This page features: Cited Research Articles
Interstitial cystitis (IC), commonly referred to as “painful bladder syndrome,” is a relatively common but painful condition experienced by millions of Americans. While IC is not dangerous or life-threatening, patients were prescribed the pharmaceutical drug Elmiron (pentosan polysulfate sodium) for the treatment of IC after the drug was approved by the FDA in 1996. Unfortunately, among the Elmiron side effects, eye damage and other serious issues have proven this drug to be dangerous.
Taken orally in pill form, Elmiron works like an anticoagulant (blood thinner) to prevent clots and was generally considered to be safe for the treatment of IC. While urologists typically prescribed a dose of 300 mg daily, patients suffering severe symptoms were often prescribed five times that amount.
Elmiron comes with plenty of bothersome, if common, side effects. These include hair loss, nausea, headache, and abdominal pain. Red eyes are also a common side effect, though it’s become clear that there’s an even more serious link between Elmiron and eye disease. Nothing could have prepared doctors in Georgia who diagnosed retinal damage in a group of women taking Elmiron for IC.
Elmiron Eye Problems and Side Effects
The Emory Eye Center in Atlanta published these disturbing retinal disease findings in the Journal of Ophthalmology in May 2018. The study was a small one, based on six women with retinal maculopathy. Given that the researchers had ruled out a genetic predisposition to the disease, the findings were startling. After all, who would have guessed that a medication to block bladder pain could actually cause serious damage to the eyes? But there was a clear link between Elmiron and eye problems.
After reviewing the findings from the Emory Eye Center, the Kaiser Permanente Oakland Medical Center asked 140 patients who had consistently taken Elmiron over a period of five years or more to come in for an eye exam. Of these 140 patients, 91 agreed to have their vision checked. Not only did 25% of those tested have significant retinal damage, but these patients also reported issues like difficulty reading, experiencing dark spots within their field of vision, seeing less vivid colors, and having difficulty adapting to dim lighting. The exams demonstrated that after taking Elmiron, eye disease was rampant among these individuals.
Ninety percent of IC sufferers are women, with the average onset of the condition occurring after the age of 40. As a result, many had assumed that these vision problems were merely part of growing older. None thought to attribute their vision difficulties to a prescription for bladder pain until an online patient support community known as the IC Network exposed the link after conducting a survey about Elmiron eye disease among its members.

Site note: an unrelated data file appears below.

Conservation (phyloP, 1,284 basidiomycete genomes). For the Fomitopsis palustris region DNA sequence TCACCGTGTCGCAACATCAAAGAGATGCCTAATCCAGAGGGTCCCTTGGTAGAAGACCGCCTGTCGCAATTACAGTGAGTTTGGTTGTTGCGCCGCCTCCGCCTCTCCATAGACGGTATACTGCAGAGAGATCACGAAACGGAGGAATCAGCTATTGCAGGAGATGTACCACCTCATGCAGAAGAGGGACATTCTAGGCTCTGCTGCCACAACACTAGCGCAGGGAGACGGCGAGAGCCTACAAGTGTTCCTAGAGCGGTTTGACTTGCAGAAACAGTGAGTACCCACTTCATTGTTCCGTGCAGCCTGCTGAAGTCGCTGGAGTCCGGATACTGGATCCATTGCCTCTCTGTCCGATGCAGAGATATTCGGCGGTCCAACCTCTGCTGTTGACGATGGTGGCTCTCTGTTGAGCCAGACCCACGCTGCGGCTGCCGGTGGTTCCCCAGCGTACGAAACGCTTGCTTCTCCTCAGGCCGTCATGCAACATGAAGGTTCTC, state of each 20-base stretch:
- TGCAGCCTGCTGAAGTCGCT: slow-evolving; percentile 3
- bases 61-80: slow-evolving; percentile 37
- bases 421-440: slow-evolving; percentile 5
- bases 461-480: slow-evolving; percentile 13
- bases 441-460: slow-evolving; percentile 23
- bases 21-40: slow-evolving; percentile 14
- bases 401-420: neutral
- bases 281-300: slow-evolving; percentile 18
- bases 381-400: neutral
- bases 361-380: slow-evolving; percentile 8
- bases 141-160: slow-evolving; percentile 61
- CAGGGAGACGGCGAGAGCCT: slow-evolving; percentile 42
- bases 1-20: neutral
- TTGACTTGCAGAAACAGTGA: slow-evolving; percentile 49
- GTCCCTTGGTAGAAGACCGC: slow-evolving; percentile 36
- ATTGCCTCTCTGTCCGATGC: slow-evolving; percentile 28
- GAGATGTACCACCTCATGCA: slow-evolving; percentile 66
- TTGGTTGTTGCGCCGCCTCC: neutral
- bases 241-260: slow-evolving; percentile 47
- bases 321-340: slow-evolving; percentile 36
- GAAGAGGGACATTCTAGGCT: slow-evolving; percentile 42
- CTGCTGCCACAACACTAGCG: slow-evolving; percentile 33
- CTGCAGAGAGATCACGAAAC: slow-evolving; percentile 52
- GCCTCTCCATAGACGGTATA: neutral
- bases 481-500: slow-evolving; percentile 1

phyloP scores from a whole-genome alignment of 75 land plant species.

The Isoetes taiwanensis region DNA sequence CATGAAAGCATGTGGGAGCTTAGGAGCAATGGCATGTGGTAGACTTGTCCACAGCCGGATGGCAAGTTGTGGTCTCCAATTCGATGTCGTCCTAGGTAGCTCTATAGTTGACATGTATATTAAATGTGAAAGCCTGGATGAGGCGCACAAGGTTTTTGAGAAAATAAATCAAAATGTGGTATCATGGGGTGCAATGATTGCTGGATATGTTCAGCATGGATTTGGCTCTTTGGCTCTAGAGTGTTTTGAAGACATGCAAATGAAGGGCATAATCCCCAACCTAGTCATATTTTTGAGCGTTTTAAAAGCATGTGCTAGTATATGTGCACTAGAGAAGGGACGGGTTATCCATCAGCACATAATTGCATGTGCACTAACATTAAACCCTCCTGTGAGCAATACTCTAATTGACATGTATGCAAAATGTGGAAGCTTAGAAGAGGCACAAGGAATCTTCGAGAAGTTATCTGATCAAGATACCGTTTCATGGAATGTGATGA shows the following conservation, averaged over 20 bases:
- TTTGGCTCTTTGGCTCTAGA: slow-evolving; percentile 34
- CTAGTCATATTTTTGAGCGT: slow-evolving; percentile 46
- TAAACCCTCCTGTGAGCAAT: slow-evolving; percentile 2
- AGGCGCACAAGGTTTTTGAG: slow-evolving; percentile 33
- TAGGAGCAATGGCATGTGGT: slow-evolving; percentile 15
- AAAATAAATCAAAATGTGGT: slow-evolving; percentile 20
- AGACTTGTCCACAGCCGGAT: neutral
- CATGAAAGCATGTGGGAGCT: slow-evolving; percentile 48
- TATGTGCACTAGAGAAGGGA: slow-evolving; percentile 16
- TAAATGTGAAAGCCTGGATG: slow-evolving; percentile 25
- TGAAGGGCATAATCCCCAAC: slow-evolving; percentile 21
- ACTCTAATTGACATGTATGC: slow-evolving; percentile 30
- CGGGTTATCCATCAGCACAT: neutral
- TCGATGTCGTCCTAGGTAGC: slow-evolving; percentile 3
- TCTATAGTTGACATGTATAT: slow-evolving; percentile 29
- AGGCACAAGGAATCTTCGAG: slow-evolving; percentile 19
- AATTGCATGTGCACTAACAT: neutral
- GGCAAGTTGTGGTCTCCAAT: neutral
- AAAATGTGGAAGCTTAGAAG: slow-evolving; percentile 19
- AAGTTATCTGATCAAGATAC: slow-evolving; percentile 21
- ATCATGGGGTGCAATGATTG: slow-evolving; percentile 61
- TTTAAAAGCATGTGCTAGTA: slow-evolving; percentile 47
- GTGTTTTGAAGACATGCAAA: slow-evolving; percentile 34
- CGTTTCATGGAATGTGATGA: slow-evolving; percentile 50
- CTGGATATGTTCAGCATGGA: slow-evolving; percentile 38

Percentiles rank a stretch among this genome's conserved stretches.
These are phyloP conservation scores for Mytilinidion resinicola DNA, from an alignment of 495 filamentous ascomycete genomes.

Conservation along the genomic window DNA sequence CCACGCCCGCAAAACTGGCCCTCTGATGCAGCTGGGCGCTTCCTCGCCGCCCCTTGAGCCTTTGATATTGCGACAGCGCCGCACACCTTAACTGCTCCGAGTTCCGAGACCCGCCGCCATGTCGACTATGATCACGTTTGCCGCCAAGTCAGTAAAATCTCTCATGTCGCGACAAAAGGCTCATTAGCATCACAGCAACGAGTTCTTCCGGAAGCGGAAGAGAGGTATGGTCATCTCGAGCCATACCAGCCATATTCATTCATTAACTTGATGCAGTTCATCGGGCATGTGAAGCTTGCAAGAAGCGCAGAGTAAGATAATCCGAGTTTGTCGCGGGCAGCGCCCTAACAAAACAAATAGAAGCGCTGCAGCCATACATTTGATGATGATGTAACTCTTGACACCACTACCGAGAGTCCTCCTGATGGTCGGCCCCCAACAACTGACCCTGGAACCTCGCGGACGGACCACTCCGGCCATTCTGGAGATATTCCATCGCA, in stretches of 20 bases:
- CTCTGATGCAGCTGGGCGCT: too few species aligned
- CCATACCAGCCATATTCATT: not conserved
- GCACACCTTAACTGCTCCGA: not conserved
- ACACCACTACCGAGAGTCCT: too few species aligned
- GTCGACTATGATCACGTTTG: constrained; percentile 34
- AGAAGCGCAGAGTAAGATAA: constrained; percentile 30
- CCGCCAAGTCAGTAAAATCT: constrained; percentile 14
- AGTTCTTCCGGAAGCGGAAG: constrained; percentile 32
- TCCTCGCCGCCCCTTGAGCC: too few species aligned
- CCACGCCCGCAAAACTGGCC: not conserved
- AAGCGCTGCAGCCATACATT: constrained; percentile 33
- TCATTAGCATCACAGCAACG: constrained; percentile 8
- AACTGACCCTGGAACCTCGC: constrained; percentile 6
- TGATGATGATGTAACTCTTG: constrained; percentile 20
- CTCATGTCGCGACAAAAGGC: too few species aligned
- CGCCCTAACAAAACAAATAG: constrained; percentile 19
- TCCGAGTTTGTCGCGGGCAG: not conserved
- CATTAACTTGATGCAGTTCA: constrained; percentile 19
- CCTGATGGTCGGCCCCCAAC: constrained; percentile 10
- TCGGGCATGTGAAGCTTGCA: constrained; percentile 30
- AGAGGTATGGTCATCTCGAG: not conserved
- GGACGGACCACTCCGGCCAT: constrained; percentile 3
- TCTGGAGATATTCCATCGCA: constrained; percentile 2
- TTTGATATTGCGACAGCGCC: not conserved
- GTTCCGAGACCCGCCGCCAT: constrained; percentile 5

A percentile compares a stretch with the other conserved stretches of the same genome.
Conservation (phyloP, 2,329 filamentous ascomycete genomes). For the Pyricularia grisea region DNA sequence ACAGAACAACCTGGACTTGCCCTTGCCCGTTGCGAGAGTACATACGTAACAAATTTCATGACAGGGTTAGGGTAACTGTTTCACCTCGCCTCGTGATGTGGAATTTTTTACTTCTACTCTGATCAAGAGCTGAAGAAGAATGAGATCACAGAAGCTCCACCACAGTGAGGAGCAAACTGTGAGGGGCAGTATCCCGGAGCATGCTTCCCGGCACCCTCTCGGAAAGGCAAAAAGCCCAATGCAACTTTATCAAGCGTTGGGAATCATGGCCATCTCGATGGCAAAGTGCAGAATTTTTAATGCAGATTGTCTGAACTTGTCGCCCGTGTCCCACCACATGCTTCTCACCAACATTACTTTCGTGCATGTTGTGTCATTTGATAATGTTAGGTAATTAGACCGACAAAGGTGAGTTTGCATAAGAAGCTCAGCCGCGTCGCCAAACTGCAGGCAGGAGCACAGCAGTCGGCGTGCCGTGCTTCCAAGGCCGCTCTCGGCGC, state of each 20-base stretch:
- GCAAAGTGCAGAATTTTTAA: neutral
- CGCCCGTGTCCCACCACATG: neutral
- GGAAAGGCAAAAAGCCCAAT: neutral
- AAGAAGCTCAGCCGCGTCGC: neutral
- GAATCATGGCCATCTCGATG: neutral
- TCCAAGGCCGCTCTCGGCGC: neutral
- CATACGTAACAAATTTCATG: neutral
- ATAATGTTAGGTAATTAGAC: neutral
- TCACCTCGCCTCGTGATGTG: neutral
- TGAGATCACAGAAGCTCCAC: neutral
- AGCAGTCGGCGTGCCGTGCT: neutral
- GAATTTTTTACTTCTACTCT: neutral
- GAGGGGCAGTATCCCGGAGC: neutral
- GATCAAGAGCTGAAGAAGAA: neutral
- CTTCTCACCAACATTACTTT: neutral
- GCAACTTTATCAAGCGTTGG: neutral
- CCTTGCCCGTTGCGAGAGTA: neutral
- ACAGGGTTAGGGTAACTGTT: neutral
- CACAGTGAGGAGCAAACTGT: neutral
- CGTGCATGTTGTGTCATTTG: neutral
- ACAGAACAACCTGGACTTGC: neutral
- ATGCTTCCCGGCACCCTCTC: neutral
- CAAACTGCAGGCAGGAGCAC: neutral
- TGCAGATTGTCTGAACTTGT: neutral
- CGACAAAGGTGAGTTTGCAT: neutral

Founded in 1994 by IC patient Jill Osborne, the IC Network was formed as an advocacy group for the millions who suffer from chronic pelvic pain syndrome and IC. After a survey of the group’s members indicated that more than half experienced retinal disease, the IC Network petitioned the FDA for more stringent warnings on Elmiron. At the very least, the IC Network recommends that IC patients taking the drug should be regularly monitored by an ophthalmologist because for those who take Elmiron, blindness is not out of the question. The drug’s side effects must be taken seriously.
The medical community has yet to figure out how Elmiron harms the retina or why Elmiron eye damage continues even after patients cease taking the drug. If you have taken Elmiron in the past or are taking the drug now, a complete exam by an ophthalmologist is strongly advised. You should remain vigilant, however, because an all-clear from an ophthalmological exam today does not guarantee you will be free from eye damage further down the road.
Contact Parker Waichman to Learn More About Elmiron Lawsuits
If you wish to pursue an Elmiron lawsuit, Parker Waichman’s lawyers are here to help. Contact us today for a free consultation with our dedicated and knowledgeable team. You will not be charged for our services unless you get a settlement from your Elmiron lawsuit. Whether or not you’re certain you qualify, contact us today and we’ll evaluate your case and determine the best course of action.
IC/PBS is a rare chronic debilitating urogenital disease characterized by urinary frequency, urgency, and pelvic pain. It is understood to be caused by a mix up with the pelvic nerve signal to the brain. One contributing factor to this condition is a defect of the epithelium layer of the bladder, and a leaking epithelium which allows toxic agents in urine to irritate the wall of the bladder. Other less than clear contributing factors include allergy, autoimmune reaction and infection – although the condition itself is not a bladder infection.
Patients experience pain in and pressure on the bladder, along with occasional pain in the lower back, lower abdomen, and pelvic region. The condition causes an urge to urinate, which results in a small volume of urine output. In extreme cases, IC/PBS can lead to patients needing to urinate 40 to 60 times a day. Pain experienced from this condition ranges from mild to severe. While there are therapies and medication for the treatment of symptoms related to IC/PBS, as of yet there is no cure.
Teresa Stack Hunter is a former journalist turned content writer with two decades of experience. Her career began as a journalist in Washington, D.C. where she interviewed politicians on Capitol Hill and foreign dignitaries on Embassy Row. Teresa also worked at the Department of Treasury, where she served as the writer-editor for Under Secretary of Enforcement Ronald K. Noble, and his equally impressive replacement Under Secretary of Enforcement Raymond W. Kelly. As a freelance writer, she writes for clients across many sectors and also ghostwrites for clients in finance.